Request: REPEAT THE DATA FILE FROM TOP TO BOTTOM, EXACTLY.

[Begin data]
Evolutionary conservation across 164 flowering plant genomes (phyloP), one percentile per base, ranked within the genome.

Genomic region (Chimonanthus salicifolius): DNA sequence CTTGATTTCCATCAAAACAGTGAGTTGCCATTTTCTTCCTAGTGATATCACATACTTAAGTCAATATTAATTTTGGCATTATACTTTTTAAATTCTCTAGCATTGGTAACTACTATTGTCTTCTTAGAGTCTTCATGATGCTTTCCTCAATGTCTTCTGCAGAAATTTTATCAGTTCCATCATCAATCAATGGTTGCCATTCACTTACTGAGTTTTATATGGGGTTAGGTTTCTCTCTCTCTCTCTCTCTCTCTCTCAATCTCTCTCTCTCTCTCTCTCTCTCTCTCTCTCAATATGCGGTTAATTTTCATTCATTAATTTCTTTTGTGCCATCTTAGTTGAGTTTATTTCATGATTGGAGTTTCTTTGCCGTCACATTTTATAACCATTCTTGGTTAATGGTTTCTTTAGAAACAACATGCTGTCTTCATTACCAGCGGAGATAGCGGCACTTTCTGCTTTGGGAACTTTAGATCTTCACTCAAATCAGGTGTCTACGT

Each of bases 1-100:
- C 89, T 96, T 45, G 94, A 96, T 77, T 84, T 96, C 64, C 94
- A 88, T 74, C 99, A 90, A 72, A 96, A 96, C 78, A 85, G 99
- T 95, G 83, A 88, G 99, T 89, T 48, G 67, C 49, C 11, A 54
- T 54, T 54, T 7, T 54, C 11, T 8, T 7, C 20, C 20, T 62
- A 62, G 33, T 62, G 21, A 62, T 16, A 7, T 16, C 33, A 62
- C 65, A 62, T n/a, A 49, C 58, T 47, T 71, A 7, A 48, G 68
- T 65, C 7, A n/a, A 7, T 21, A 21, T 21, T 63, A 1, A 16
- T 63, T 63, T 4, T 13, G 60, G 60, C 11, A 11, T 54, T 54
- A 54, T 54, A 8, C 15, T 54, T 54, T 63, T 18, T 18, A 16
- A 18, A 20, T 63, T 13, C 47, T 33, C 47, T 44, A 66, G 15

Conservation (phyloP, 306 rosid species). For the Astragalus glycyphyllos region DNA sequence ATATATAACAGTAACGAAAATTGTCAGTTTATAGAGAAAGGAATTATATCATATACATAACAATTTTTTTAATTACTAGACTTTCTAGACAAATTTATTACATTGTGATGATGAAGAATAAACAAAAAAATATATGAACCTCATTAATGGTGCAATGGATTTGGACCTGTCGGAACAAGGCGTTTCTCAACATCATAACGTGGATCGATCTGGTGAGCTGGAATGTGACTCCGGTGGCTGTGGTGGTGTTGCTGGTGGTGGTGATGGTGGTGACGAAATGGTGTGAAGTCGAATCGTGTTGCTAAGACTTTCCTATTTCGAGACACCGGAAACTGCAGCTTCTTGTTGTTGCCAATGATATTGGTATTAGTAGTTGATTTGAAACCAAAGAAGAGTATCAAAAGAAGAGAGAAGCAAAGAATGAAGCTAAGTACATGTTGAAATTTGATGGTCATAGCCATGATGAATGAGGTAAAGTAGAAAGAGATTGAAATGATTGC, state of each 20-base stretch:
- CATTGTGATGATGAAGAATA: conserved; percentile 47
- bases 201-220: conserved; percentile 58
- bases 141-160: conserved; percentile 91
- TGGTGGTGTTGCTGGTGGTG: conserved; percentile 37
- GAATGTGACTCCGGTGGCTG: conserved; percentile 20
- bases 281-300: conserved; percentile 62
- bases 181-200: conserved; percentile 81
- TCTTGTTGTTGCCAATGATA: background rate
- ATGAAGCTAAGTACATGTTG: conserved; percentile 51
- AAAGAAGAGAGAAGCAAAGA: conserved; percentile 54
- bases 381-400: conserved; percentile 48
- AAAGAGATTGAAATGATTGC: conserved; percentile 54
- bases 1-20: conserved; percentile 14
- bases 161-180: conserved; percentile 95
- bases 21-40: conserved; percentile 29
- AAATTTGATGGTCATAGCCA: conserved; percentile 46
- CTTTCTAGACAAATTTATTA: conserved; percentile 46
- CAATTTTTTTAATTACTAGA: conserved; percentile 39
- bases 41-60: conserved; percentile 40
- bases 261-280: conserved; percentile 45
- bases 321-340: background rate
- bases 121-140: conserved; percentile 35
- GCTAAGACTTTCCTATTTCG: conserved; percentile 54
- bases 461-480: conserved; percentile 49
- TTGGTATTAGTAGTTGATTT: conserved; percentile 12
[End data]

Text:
Evolutionary conservation across 164 flowering plant genomes (phyloP), one percentile per base, ranked within the genome.

Genomic region (Chimonanthus salicifolius): DNA sequence CTTGATTTCCATCAAAACAGTGAGTTGCCATTTTCTTCCTAGTGATATCACATACTTAAGTCAATATTAATTTTGGCATTATACTTTTTAAATTCTCTAGCATTGGTAACTACTATTGTCTTCTTAGAGTCTTCATGATGCTTTCCTCAATGTCTTCTGCAGAAATTTTATCAGTTCCATCATCAATCAATGGTTGCCATTCACTTACTGAGTTTTATATGGGGTTAGGTTTCTCTCTCTCTCTCTCTCTCTCTCTCAATCTCTCTCTCTCTCTCTCTCTCTCTCTCTCTCAATATGCGGTTAATTTTCATTCATTAATTTCTTTTGTGCCATCTTAGTTGAGTTTATTTCATGATTGGAGTTTCTTTGCCGTCACATTTTATAACCATTCTTGGTTAATGGTTTCTTTAGAAACAACATGCTGTCTTCATTACCAGCGGAGATAGCGGCACTTTCTGCTTTGGGAACTTTAGATCTTCACTCAAATCAGGTGTCTACGT

Each of bases 1-100:
- C 89, T 96, T 45, G 94, A 96, T 77, T 84, T 96, C 64, C 94
- A 88, T 74, C 99, A 90, A 72, A 96, A 96, C 78, A 85, G 99
- T 95, G 83, A 88, G 99, T 89, T 48, G 67, C 49, C 11, A 54
- T 54, T 54, T 7, T 54, C 11, T 8, T 7, C 20, C 20, T 62
- A 62, G 33, T 62, G 21, A 62, T 16, A 7, T 16, C 33, A 62
- C 65, A 62, T n/a, A 49, C 58, T 47, T 71, A 7, A 48, G 68
- T 65, C 7, A n/a, A 7, T 21, A 21, T 21, T 63, A 1, A 16
- T 63, T 63, T 4, T 13, G 60, G 60, C 11, A 11, T 54, T 54
- A 54, T 54, A 8, C 15, T 54, T 54, T 63, T 18, T 18, A 16
- A 18, A 20, T 63, T 13, C 47, T 33, C 47, T 44, A 66, G 15

Conservation (phyloP, 306 rosid species). For the Astragalus glycyphyllos region DNA sequence ATATATAACAGTAACGAAAATTGTCAGTTTATAGAGAAAGGAATTATATCATATACATAACAATTTTTTTAATTACTAGACTTTCTAGACAAATTTATTACATTGTGATGATGAAGAATAAACAAAAAAATATATGAACCTCATTAATGGTGCAATGGATTTGGACCTGTCGGAACAAGGCGTTTCTCAACATCATAACGTGGATCGATCTGGTGAGCTGGAATGTGACTCCGGTGGCTGTGGTGGTGTTGCTGGTGGTGGTGATGGTGGTGACGAAATGGTGTGAAGTCGAATCGTGTTGCTAAGACTTTCCTATTTCGAGACACCGGAAACTGCAGCTTCTTGTTGTTGCCAATGATATTGGTATTAGTAGTTGATTTGAAACCAAAGAAGAGTATCAAAAGAAGAGAGAAGCAAAGAATGAAGCTAAGTACATGTTGAAATTTGATGGTCATAGCCATGATGAATGAGGTAAAGTAGAAAGAGATTGAAATGATTGC, state of each 20-base stretch:
- CATTGTGATGATGAAGAATA: conserved; percentile 47
- bases 201-220: conserved; percentile 58
- bases 141-160: conserved; percentile 91
- TGGTGGTGTTGCTGGTGGTG: conserved; percentile 37
- GAATGTGACTCCGGTGGCTG: conserved; percentile 20
- bases 281-300: conserved; percentile 62
- bases 181-200: conserved; percentile 81
- TCTTGTTGTTGCCAATGATA: background rate
- ATGAAGCTAAGTACATGTTG: conserved; percentile 51
- AAAGAAGAGAGAAGCAAAGA: conserved; percentile 54
- bases 381-400: conserved; percentile 48
- AAAGAGATTGAAATGATTGC: conserved; percentile 54
- bases 1-20: conserved; percentile 14
- bases 161-180: conserved; percentile 95
- bases 21-40: conserved; percentile 29
- AAATTTGATGGTCATAGCCA: conserved; percentile 46
- CTTTCTAGACAAATTTATTA: conserved; percentile 46
- CAATTTTTTTAATTACTAGA: conserved; percentile 39
- bases 41-60: conserved; percentile 40
- bases 261-280: conserved; percentile 45
- bases 321-340: background rate
- bases 121-140: conserved; percentile 35
- GCTAAGACTTTCCTATTTCG: conserved; percentile 54
- bases 461-480: conserved; percentile 49
- TTGGTATTAGTAGTTGATTT: conserved; percentile 12